The Ottoman Empire was one of the grandest and most powerful in the world, and the Topkapi Palace was a testament to its influence, size and power. Separated into two main parts, the main palace housed the Imperial Council, Treasury, libraries, schools, courtyards, mosques, and gardens, while the Harem was the private residence of an extensive royal family where the Queen Mother (the Valide Sultan) reigned. She, in many ways, was the most powerful of them all, influencing her son in politics while also regulating important relationships within the royal family.
The palace functioned like a mini city, where the royal family lived in general seclusion rarely ever stepping outside its grounds.
In the Harem, hundreds of concubines, hand picked as the most beautiful and talented women in the world, entered the royal palace at a young age. They were educated music, art, dance and royal manners, in their preparation to become Guzdas, or the future wives of the Sultan.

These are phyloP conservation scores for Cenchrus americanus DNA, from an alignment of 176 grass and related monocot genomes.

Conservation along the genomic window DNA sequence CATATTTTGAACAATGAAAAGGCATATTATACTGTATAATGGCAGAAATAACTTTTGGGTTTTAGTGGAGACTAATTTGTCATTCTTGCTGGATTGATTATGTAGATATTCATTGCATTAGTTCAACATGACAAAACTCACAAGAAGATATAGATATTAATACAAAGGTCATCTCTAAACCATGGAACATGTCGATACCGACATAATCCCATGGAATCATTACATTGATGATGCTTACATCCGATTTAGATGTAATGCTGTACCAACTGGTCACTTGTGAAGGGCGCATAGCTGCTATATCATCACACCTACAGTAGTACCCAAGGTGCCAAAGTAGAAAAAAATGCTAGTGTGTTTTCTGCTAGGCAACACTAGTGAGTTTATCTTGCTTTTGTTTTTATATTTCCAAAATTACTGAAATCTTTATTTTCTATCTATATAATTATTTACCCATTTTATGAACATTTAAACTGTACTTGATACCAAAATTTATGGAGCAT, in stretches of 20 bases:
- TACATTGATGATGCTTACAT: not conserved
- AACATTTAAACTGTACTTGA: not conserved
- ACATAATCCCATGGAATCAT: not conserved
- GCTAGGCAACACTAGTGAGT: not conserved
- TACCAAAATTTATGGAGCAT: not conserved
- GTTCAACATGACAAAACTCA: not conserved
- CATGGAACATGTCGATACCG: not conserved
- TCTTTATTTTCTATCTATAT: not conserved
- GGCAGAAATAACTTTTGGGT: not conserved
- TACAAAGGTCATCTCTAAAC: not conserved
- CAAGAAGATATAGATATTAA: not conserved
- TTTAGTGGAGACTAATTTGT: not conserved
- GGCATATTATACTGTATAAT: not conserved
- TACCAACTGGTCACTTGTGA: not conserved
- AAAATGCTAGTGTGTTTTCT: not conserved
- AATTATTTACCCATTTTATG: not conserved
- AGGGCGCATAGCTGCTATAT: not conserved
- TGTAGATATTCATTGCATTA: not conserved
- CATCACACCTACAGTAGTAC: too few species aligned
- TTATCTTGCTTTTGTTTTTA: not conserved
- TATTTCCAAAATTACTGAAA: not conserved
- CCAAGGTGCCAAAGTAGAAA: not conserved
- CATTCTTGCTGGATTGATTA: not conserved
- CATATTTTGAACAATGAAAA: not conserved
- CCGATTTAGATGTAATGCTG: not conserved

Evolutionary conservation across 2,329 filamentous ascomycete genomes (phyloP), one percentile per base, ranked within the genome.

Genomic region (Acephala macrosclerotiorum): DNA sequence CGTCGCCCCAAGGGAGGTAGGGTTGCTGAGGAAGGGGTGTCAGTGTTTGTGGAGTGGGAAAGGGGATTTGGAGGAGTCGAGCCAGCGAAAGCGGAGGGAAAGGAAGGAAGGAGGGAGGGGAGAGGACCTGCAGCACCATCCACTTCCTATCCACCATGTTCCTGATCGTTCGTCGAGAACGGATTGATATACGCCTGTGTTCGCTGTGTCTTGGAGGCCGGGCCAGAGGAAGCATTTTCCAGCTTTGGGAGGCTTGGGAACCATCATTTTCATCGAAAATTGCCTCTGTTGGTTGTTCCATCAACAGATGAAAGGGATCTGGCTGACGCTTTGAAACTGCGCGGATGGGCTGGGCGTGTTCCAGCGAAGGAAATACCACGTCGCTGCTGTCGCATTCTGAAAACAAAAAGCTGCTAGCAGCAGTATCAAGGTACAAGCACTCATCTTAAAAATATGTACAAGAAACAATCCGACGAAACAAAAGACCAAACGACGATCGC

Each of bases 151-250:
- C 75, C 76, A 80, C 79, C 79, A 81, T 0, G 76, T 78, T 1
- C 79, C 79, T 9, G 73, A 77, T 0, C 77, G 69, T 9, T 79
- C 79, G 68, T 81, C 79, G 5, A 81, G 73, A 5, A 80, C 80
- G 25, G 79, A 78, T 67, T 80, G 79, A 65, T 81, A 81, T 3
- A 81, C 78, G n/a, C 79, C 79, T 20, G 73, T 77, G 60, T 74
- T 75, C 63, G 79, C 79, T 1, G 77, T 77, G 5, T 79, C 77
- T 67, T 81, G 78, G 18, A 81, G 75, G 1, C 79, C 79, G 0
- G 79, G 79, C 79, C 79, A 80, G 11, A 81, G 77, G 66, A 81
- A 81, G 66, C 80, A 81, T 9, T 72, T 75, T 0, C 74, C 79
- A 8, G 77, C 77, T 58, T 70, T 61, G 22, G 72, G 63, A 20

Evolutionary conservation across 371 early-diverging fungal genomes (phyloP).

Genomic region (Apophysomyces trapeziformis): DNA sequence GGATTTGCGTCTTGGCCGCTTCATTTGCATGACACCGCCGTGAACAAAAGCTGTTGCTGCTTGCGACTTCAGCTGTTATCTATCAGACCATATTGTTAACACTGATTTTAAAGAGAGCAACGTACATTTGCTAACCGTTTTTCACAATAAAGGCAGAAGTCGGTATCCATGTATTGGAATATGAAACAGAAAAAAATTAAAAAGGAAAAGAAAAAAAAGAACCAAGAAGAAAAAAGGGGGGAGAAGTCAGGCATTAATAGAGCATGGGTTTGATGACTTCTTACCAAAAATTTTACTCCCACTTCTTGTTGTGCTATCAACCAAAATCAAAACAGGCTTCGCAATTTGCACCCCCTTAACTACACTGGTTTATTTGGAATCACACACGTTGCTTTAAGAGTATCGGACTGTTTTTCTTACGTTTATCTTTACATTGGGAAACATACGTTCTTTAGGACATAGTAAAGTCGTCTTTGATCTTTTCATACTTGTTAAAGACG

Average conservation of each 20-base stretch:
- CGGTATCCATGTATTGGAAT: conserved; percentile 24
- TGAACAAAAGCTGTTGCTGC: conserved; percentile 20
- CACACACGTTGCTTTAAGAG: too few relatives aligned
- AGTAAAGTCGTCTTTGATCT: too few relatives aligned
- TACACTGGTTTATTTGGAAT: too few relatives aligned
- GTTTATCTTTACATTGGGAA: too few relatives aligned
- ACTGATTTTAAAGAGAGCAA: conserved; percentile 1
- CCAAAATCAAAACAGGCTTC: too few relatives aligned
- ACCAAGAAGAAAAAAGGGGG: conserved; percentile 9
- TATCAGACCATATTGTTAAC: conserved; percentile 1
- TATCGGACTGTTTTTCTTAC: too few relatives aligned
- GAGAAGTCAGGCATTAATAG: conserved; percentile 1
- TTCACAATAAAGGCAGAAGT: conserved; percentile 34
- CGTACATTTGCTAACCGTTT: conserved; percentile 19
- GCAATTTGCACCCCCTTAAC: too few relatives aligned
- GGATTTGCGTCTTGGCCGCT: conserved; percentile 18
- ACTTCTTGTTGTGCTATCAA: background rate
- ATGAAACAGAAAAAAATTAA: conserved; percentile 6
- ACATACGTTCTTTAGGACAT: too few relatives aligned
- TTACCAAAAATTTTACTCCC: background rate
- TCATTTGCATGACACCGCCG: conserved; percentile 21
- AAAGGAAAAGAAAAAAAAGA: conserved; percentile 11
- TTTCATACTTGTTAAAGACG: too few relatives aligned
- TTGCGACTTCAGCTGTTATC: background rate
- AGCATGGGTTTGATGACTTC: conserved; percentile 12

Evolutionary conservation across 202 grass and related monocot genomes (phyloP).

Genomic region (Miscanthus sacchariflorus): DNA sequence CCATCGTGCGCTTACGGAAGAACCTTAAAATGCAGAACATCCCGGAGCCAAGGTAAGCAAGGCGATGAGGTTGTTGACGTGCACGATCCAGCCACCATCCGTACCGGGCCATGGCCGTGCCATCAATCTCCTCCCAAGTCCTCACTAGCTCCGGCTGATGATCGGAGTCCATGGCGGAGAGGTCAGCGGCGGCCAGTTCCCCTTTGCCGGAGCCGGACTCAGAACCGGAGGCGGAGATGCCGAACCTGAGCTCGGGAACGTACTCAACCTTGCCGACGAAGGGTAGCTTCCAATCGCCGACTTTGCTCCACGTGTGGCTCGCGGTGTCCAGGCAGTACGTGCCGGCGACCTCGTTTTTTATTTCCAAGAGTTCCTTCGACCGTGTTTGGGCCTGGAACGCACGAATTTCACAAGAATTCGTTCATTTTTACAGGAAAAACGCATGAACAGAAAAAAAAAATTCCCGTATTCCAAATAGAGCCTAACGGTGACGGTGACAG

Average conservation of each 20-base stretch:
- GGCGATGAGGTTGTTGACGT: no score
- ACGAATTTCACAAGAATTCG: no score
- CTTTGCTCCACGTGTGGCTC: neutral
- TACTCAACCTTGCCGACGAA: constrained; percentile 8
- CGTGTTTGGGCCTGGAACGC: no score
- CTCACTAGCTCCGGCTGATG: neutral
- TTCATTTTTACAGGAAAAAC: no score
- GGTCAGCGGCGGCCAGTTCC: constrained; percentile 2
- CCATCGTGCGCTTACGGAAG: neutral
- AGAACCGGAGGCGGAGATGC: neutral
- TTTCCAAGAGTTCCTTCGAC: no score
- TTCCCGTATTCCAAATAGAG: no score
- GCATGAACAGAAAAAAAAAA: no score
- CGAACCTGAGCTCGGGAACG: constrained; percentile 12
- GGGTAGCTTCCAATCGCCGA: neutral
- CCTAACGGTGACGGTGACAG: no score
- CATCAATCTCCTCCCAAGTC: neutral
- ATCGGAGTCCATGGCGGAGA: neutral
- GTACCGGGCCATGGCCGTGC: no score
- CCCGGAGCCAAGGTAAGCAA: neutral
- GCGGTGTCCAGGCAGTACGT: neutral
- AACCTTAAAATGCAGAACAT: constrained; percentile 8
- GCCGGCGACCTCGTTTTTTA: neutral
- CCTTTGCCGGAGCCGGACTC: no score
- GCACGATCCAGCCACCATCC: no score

Black Enuchs, who delivered messages and carried out royal orders, held considerable power, with the Chief Black Enuch being the fourth most powerful in the political hierarchy, closely attending to the Sultan and involving himself in daily affairs both in and outside the palace.
I soon realize that the royal family, palace, practices and hierarchies of the Ottoman Empire closely paralleled those of the Imperial Dynasties of China. The Sultan was 皇上, the Valide Sultan 皇太后, the Harem 后宫, the concubines 佳人, and the eunuchs 公公, all of which had nearly identical roles, traditions and relationships within the royal family.
As I looked out from the palace, I couldn't help but wonder how two distinct civilizations on earth could independently produce such extraordinarily similar customs, values and traditions. This, for me, was history’s attestation that despite human nature's perpetual need to differentiate “us” from “others”, all of us, regardless of race, origin or religion, will forever be more similar than we will ever be different.